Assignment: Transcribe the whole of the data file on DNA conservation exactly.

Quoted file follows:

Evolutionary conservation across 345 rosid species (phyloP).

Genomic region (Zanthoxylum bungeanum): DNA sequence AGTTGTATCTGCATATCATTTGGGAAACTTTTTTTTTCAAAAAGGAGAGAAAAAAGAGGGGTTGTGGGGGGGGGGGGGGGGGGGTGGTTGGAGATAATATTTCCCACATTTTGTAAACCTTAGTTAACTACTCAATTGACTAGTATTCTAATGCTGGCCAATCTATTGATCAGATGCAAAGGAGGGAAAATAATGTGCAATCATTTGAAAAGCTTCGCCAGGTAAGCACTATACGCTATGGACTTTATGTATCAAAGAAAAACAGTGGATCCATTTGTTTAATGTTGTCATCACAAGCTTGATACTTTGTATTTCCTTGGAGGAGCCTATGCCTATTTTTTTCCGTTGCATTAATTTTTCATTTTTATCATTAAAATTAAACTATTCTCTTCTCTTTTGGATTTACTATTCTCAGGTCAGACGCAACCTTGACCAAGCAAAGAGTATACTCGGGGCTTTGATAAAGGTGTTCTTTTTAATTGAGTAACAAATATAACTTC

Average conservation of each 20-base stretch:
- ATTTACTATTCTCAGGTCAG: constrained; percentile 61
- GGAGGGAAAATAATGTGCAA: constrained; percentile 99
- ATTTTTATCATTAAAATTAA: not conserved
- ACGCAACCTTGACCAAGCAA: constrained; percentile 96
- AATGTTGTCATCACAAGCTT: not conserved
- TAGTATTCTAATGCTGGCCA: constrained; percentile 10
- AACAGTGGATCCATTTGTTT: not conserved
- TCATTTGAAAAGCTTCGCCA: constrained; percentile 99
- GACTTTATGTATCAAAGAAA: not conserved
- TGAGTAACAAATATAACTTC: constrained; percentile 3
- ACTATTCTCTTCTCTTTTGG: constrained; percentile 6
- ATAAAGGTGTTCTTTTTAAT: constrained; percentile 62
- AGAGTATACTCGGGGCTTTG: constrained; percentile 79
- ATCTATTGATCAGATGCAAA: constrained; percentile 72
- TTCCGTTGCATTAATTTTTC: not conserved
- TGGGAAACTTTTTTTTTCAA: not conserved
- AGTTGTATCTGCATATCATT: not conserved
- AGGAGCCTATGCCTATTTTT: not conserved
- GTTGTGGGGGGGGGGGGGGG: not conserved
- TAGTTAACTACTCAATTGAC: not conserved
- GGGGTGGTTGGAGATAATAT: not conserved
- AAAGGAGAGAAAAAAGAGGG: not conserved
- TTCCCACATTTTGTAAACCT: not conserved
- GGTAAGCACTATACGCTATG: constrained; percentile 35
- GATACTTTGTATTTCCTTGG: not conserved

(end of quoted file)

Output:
Evolutionary conservation across 345 rosid species (phyloP).

Genomic region (Zanthoxylum bungeanum): DNA sequence AGTTGTATCTGCATATCATTTGGGAAACTTTTTTTTTCAAAAAGGAGAGAAAAAAGAGGGGTTGTGGGGGGGGGGGGGGGGGGGTGGTTGGAGATAATATTTCCCACATTTTGTAAACCTTAGTTAACTACTCAATTGACTAGTATTCTAATGCTGGCCAATCTATTGATCAGATGCAAAGGAGGGAAAATAATGTGCAATCATTTGAAAAGCTTCGCCAGGTAAGCACTATACGCTATGGACTTTATGTATCAAAGAAAAACAGTGGATCCATTTGTTTAATGTTGTCATCACAAGCTTGATACTTTGTATTTCCTTGGAGGAGCCTATGCCTATTTTTTTCCGTTGCATTAATTTTTCATTTTTATCATTAAAATTAAACTATTCTCTTCTCTTTTGGATTTACTATTCTCAGGTCAGACGCAACCTTGACCAAGCAAAGAGTATACTCGGGGCTTTGATAAAGGTGTTCTTTTTAATTGAGTAACAAATATAACTTC

Average conservation of each 20-base stretch:
- ATTTACTATTCTCAGGTCAG: constrained; percentile 61
- GGAGGGAAAATAATGTGCAA: constrained; percentile 99
- ATTTTTATCATTAAAATTAA: not conserved
- ACGCAACCTTGACCAAGCAA: constrained; percentile 96
- AATGTTGTCATCACAAGCTT: not conserved
- TAGTATTCTAATGCTGGCCA: constrained; percentile 10
- AACAGTGGATCCATTTGTTT: not conserved
- TCATTTGAAAAGCTTCGCCA: constrained; percentile 99
- GACTTTATGTATCAAAGAAA: not conserved
- TGAGTAACAAATATAACTTC: constrained; percentile 3
- ACTATTCTCTTCTCTTTTGG: constrained; percentile 6
- ATAAAGGTGTTCTTTTTAAT: constrained; percentile 62
- AGAGTATACTCGGGGCTTTG: constrained; percentile 79
- ATCTATTGATCAGATGCAAA: constrained; percentile 72
- TTCCGTTGCATTAATTTTTC: not conserved
- TGGGAAACTTTTTTTTTCAA: not conserved
- AGTTGTATCTGCATATCATT: not conserved
- AGGAGCCTATGCCTATTTTT: not conserved
- GTTGTGGGGGGGGGGGGGGG: not conserved
- TAGTTAACTACTCAATTGAC: not conserved
- GGGGTGGTTGGAGATAATAT: not conserved
- AAAGGAGAGAAAAAAGAGGG: not conserved
- TTCCCACATTTTGTAAACCT: not conserved
- GGTAAGCACTATACGCTATG: constrained; percentile 35
- GATACTTTGTATTTCCTTGG: not conserved